Saurus Oldblood - High Elf Princes want their money back! But seriously, just look at that profile and compare both it and its attached points cost to that of any combat Lord in the game; the Saurus Oldblood is possibly the most efficient combat character in the game when taken at face value. Three wounds at Toughness 5 with a basic 4+ armour save that combines fully with actual sets of armour makes the Oldblood by far the easiest combat Lord in the game to protect, while five Strength 5 attacks with Weapon Skill 6 at Initiative 3 are suitably hard-hitting and skillful. Their damage output is made even more impressive by the Predatory Fighter special rule, conferring the Oldblood extra attacks for any roll of a 6 he makes when rolling to hit in close combat. While this particular special rule isn't really helpful for ranked-up Saurus with only two Strength 4 attacks each for the most part, giving it to a Lord choice with five attacks that can get up to a ridiculous Strength 8 and still have good defensive stats is just insane.

While a High Elf Prince does have Always Strikes First and slightly better Weapon Skill to boot over an Oldblood, a Prince cannot match an Oldblood's base Strength, Toughness, Attacks or armour save - that they are priced identically sheds an unfavourable light on the Prince. Heck, an Oldblood can get to a 2+ armour save on foot just through mundane (i.e. non-magical) equipment, a feat matched only by Dark Elves; a 1+ armour save is ridiculously easy to obtain as soon as you take a mount, while lacking a stock suit of armour but having Scaly Skin means an Oldblood is a perfect recipient for the Armour of Destiny. On that note, how does a 1+ armoured Oldblood on foot with a 4+ ward save and five Strength 7 attacks sound? It seems like it would be expensive but it really isn't, rounding out at just under 240 points - need I mention that the chances of getting at least one extra attack through Predatory Fighter each round are extremely high, effectively leaving the Oldblood with six base attacks? With the possible exception of Crom the Conqueror, you will be hard pressed to find a combat Lord that can match an Oldblood at that points level for sheer survivability and damage output.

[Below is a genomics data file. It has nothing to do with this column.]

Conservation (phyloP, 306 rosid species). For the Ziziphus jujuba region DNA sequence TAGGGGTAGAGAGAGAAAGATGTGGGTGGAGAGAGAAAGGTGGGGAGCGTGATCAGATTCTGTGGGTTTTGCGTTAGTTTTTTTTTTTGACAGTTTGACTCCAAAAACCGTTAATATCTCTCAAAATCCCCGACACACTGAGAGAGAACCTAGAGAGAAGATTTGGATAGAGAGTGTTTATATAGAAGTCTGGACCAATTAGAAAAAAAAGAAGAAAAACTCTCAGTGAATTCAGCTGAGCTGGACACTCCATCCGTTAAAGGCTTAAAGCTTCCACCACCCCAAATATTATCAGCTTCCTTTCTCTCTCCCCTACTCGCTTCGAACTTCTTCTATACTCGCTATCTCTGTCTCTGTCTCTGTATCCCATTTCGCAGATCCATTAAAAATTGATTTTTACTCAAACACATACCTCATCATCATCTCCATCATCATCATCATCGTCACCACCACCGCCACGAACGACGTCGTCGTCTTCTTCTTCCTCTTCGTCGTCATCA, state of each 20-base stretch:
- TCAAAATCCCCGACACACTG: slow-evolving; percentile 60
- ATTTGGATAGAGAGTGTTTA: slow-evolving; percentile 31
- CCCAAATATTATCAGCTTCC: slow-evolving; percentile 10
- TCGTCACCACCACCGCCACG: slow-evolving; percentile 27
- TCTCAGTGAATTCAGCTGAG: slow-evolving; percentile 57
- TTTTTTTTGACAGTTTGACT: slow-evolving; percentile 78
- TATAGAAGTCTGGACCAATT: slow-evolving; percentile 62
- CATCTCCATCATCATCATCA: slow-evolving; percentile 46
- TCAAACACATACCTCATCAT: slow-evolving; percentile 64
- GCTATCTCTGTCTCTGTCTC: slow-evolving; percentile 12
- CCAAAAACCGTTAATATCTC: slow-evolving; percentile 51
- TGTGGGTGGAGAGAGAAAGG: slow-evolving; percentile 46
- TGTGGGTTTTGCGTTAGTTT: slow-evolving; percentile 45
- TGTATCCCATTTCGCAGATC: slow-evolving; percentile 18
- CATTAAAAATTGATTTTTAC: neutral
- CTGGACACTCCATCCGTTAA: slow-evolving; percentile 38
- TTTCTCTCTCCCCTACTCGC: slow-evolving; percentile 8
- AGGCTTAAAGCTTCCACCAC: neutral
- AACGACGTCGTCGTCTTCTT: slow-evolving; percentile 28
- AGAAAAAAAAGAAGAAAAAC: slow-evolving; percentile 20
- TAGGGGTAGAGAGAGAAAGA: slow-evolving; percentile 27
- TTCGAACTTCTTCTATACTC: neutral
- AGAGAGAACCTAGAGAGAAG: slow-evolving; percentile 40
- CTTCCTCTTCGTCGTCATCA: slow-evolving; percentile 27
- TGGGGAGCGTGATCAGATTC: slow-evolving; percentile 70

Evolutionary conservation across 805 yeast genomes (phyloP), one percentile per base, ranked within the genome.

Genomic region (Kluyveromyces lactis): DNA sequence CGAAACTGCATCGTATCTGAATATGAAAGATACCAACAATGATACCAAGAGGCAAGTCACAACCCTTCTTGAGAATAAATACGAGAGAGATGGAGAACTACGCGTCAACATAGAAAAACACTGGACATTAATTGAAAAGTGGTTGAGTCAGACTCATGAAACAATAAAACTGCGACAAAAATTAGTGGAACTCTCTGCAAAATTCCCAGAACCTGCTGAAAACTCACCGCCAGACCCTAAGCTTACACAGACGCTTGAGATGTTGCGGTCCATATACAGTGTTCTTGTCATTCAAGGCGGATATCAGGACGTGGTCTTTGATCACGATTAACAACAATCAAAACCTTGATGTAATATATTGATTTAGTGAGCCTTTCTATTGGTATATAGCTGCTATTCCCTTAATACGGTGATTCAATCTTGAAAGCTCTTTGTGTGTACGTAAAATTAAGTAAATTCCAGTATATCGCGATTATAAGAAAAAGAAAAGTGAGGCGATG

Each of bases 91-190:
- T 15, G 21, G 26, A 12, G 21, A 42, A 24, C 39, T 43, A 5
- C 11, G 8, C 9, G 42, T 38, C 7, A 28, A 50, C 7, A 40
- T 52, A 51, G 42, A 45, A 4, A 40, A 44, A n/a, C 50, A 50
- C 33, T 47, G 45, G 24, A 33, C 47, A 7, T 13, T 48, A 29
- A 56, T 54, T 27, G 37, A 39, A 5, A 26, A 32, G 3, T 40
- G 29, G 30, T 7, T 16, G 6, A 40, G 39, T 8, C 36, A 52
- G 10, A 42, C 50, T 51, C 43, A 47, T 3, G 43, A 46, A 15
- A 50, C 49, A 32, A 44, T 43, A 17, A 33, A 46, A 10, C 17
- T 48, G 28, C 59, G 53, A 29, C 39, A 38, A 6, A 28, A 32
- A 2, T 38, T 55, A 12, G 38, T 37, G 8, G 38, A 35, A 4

Oh, and if you want a giant lizard riding an even more titanic dinosaur, the Carnosaur may very well be the perfect fit for you - just be prepared to lose said pairing in almost every game you play. While many different builds exist for this savage combo, I generally prefer prioritizing defence on the Oldblood seeing as a Carnosaur will brutalize almost anything it touches. For the uninitiated this means giving your Oldblood the Armour of Destiny, the Dawnstone and whatever else strikes your fancy such as a cheap Magic Weapon; the Carnosaur might be fragile, but the Oldblood will be a living tank with a 1+ re-rollable armour save and a 4+ ward save. From there, give the Carnosaur the Loping Stride and Bloodroar upgrades and watch as your expensive but devastating Lord either makes it into combat very quickly whereby it will tear almost anything apart, or laugh as your opponents units flee from the terrifying maw of the monstrous Carnosaur. No matter how you kit out an Oldblood, no other generic character option in any army books' Lord slot I can think of comes anywhere close to the sheer efficiency of an Oldblood. About the only real issue with this character is that it makes a poor General - aside from being very survivable - as it has a mere Leadership 8, though given how cheap an Oldblood is it is really easy to run one alongside a Leadership 10 Slaan regardless of whether you use the increased character allowance from the End Times rules.
Competitive? Yes.

Thank you all for reading this entry in my Lizardmen Unit Overview series! This set of mini-reviews is intended to act as a brief introduction to each unit and army special rule in the Lizardmen army book, providing some insights into how they function competitively without going into nearly as much length as my proper Tactica articles. Even if you aren't a fan of Lizardmen, I hope you can find something useful from this series for use in your games either employing or fighting against the warriors of Lustria! Don't forget to have a nice day and please leave any feedback you have in the comments section below - all critiques are appreciated!